DNA, short for deoxyribonucleic acid, is the blueprint for everything that makes you – you! Every living creature on Earth — and some quasi-living creatures such as viruses and prions – have a DNA blueprint telling it how and when to make which proteins. Proteins are complex polymers that constitute the basic building material of a living creature. Like a blueprint for a building, DNA uses a universal code to transmit its instructions to the ‘construction crew’ in rest of the cell. All living creatures inherit this information from their parent (asexual reproduction) or parents (sexual reproduction.)
James D. Watson, Francis Crick, Maurice Wilkins and the often-forgotten Rosalind Franklin discovered that DNA forms a double helix, or twisted ladder, structure consisting of a pair of long, polymeric molecules. In the picture above, one molecule would be one side of the twisted ladder and half a rung. Hydrogen bonding holds the rungs together. Hydrogen bonding is a weak force when each rung is looked at individually — one that can easily be overcome allowing the ladder to split and giving direct access to the genetic code on one half of the DNA. When taken in whole, however, over the millions of ladder rungs, made up of paired bases, the cumulative strength of the bond is quite strong ensuring that your DNA doesn’t break apart too easily.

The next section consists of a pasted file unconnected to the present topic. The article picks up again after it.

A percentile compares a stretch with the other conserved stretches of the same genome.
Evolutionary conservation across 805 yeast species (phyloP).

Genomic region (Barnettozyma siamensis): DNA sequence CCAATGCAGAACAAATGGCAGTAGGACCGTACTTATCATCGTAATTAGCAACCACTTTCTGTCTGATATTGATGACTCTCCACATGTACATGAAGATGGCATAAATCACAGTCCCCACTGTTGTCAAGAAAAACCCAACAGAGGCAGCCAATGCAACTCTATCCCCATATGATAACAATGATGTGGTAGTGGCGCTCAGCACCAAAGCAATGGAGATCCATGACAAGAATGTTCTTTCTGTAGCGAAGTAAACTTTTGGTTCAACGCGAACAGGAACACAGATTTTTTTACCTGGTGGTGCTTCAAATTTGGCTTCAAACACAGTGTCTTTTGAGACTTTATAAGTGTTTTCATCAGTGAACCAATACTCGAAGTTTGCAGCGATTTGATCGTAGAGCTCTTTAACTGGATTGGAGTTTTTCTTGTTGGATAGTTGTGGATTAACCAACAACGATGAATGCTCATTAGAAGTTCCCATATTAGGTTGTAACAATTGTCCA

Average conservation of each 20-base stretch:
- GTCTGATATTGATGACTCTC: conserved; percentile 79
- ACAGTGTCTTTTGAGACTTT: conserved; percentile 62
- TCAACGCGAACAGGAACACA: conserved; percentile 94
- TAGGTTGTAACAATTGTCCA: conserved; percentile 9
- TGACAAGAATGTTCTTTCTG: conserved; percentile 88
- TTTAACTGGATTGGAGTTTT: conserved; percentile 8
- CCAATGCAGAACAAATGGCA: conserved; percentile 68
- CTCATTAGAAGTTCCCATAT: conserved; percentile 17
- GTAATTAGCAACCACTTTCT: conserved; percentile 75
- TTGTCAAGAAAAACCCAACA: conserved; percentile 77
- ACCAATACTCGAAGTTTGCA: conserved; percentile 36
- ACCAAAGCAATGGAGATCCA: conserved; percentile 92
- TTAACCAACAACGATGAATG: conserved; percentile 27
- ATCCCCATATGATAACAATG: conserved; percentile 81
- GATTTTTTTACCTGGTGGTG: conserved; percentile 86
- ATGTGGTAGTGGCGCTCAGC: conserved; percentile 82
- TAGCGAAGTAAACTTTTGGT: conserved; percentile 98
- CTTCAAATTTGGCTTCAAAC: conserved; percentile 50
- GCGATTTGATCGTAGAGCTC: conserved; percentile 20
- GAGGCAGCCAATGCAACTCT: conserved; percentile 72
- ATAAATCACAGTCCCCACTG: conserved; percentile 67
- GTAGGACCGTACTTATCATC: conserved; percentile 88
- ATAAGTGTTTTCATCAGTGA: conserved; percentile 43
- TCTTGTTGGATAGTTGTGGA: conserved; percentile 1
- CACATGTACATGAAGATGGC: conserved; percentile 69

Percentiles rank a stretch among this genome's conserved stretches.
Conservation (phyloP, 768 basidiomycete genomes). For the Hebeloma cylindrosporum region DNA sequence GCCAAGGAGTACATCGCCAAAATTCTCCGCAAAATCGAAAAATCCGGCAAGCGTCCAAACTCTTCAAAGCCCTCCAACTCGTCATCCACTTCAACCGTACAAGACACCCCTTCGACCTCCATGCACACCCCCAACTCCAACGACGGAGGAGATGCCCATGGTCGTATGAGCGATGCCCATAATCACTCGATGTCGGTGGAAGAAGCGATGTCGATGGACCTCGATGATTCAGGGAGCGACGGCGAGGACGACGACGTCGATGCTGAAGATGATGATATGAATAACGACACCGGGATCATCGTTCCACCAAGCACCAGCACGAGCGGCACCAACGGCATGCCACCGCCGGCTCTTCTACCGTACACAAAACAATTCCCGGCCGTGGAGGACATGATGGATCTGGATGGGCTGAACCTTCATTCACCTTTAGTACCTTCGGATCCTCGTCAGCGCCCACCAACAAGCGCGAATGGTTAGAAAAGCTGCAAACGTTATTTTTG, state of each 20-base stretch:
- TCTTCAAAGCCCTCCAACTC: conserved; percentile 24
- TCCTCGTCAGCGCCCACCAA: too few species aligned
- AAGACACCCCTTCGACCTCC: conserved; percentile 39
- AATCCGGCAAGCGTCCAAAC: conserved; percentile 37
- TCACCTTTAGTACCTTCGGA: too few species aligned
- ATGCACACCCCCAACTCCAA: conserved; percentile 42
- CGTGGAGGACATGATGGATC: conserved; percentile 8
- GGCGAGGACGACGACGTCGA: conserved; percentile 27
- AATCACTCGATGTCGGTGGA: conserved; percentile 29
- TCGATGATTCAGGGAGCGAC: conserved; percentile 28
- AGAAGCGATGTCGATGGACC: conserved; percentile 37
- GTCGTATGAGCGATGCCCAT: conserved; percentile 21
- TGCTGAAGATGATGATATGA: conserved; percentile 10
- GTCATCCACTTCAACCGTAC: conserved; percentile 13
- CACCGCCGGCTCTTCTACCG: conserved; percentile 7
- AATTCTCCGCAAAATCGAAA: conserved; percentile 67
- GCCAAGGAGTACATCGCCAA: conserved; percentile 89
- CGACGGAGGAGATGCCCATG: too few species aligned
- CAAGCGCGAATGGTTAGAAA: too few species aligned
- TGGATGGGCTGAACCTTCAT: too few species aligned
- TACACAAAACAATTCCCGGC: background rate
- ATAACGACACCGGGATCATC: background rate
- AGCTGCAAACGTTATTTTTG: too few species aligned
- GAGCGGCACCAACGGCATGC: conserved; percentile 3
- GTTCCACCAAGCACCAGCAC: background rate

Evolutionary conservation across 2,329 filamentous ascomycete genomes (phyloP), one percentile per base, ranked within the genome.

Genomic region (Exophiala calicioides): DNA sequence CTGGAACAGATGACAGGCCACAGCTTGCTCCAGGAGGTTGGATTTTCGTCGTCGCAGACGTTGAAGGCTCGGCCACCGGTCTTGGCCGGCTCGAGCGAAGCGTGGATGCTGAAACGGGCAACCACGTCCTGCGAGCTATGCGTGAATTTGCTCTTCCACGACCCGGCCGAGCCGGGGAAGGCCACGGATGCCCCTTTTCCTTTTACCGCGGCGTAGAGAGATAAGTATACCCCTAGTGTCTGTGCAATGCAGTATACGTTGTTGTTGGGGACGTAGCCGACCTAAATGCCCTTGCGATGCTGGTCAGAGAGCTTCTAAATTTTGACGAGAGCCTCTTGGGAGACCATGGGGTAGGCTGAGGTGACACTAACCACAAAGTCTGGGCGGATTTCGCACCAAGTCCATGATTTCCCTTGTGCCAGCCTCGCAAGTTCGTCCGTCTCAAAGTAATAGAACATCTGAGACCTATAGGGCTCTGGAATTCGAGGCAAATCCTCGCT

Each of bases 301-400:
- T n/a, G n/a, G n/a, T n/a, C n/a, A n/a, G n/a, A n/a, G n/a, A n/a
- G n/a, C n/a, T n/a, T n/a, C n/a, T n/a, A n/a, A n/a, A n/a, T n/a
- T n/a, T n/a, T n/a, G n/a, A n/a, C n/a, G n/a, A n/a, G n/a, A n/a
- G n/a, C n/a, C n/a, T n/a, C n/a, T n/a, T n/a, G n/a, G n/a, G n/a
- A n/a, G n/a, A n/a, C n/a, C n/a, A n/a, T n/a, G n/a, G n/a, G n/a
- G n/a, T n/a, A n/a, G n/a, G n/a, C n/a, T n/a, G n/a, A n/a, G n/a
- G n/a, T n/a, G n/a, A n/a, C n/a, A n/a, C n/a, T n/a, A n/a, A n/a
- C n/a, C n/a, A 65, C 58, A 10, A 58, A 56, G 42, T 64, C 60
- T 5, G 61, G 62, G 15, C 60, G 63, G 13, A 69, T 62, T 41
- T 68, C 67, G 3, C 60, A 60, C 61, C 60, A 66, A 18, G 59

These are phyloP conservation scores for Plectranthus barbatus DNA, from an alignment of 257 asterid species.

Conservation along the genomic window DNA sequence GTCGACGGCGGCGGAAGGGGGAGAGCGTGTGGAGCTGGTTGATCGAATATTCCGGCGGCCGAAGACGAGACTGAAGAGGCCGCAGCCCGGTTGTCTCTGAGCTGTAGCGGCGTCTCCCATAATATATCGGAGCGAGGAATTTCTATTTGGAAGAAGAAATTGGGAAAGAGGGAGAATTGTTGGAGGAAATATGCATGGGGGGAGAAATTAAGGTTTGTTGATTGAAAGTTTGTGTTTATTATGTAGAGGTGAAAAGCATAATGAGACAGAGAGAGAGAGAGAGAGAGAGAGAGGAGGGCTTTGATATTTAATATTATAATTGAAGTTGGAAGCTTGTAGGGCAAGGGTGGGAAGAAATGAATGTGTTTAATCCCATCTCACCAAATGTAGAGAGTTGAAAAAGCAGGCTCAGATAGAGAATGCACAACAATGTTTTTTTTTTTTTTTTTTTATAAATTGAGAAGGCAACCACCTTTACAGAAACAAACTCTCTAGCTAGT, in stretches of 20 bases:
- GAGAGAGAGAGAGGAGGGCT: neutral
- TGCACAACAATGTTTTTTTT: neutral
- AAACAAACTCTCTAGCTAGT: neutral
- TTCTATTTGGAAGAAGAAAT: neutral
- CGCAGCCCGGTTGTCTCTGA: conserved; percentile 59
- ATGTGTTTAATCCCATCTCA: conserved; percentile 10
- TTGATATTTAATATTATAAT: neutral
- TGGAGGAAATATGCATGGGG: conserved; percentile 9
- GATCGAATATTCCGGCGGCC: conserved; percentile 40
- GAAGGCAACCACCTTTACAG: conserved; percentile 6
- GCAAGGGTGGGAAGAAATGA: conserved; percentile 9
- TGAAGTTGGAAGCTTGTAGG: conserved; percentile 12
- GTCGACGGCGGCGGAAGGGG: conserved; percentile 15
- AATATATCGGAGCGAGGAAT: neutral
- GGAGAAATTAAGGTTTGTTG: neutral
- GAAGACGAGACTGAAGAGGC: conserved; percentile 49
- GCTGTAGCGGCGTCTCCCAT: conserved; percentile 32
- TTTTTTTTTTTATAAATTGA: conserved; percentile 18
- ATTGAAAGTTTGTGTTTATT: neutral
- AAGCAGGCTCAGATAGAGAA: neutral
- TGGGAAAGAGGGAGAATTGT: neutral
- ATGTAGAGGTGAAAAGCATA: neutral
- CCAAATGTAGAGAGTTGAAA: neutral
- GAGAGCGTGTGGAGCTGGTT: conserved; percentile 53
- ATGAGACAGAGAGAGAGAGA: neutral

Each molecule of the polymer pair that makes up the double helix ladder has a direction in which the code must be read starting at the 3 prime end of the molecule and running to the 5 prime end. This will be explained later in the series, for now, it’s enough to understand that the two molecules run in opposite directions. This orientation is called anti-parallel. Because the two molecules are anti-parallel and the strength of molecular attraction along the side of the ladder is not equal, the ladder twists clockwise around itself as the two sides try to get closer to each other by running around the invisible axle in the middle much like Sambo and the tigers.
Photo Credit: University of Southern California, San Francisco. Drawing is from Wikipedia
Further information on the discovery of the structure of DNA: James D. Watson, Francis Crick, Maurice Wilkins and Rosalind Franklin